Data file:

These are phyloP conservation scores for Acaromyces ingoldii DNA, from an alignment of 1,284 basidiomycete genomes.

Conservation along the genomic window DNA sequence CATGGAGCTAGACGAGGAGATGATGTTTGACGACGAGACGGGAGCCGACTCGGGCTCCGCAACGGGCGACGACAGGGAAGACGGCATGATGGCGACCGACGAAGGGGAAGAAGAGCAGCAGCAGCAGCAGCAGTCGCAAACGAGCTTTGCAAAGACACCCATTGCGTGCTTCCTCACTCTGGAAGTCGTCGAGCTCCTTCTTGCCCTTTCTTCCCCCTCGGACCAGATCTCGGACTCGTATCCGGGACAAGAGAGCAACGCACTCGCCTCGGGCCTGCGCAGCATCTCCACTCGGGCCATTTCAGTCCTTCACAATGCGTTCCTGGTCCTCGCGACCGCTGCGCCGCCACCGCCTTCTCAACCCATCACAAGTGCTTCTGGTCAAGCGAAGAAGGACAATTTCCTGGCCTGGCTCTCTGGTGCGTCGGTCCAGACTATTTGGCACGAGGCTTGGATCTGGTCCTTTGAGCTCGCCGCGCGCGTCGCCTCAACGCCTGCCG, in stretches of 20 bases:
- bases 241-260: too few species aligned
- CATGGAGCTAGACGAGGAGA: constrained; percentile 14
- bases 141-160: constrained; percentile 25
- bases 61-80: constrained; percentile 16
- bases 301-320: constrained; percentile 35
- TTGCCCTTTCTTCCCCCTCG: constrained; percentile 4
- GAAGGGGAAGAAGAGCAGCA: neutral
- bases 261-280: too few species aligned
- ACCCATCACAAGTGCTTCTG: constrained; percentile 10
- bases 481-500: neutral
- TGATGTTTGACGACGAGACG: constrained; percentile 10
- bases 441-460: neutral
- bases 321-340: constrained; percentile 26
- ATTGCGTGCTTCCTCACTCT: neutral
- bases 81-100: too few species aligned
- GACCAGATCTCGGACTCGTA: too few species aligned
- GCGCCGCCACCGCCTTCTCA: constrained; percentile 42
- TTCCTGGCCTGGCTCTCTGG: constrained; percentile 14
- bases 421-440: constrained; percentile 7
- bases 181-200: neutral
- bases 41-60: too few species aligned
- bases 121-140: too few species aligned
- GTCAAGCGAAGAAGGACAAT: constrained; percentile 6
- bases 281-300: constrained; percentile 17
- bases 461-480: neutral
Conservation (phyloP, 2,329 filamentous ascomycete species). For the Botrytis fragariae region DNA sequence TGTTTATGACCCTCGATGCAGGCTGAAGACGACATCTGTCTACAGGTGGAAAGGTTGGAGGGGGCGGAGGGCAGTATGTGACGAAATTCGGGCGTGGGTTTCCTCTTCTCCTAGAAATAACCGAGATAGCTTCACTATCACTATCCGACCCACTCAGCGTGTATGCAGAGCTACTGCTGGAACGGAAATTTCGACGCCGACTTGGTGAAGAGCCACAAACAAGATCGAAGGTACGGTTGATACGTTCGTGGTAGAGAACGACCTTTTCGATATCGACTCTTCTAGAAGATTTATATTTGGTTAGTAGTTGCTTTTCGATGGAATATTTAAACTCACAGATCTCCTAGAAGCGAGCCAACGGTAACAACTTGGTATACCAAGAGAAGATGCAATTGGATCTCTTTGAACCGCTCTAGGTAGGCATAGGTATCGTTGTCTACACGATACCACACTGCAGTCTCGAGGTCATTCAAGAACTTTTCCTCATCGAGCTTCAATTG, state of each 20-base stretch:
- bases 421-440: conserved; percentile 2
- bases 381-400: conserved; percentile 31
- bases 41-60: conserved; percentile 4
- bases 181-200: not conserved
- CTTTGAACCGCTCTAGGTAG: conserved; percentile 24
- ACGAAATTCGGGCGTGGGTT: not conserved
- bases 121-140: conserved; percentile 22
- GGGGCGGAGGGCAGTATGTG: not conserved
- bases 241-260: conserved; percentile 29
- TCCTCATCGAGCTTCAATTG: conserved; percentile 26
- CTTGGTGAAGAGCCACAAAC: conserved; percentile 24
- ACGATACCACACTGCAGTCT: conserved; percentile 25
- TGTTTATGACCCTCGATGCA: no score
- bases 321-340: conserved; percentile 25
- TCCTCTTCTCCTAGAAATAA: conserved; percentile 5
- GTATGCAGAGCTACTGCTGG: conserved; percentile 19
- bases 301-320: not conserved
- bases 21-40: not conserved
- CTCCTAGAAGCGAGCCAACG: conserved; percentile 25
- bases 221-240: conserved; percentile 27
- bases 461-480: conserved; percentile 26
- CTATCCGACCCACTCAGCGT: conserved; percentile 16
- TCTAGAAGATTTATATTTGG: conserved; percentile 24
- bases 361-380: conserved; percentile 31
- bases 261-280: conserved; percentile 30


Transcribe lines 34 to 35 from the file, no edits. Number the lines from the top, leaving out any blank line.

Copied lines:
- ACGAAATTCGGGCGTGGGTT: not conserved
- bases 121-140: conserved; percentile 22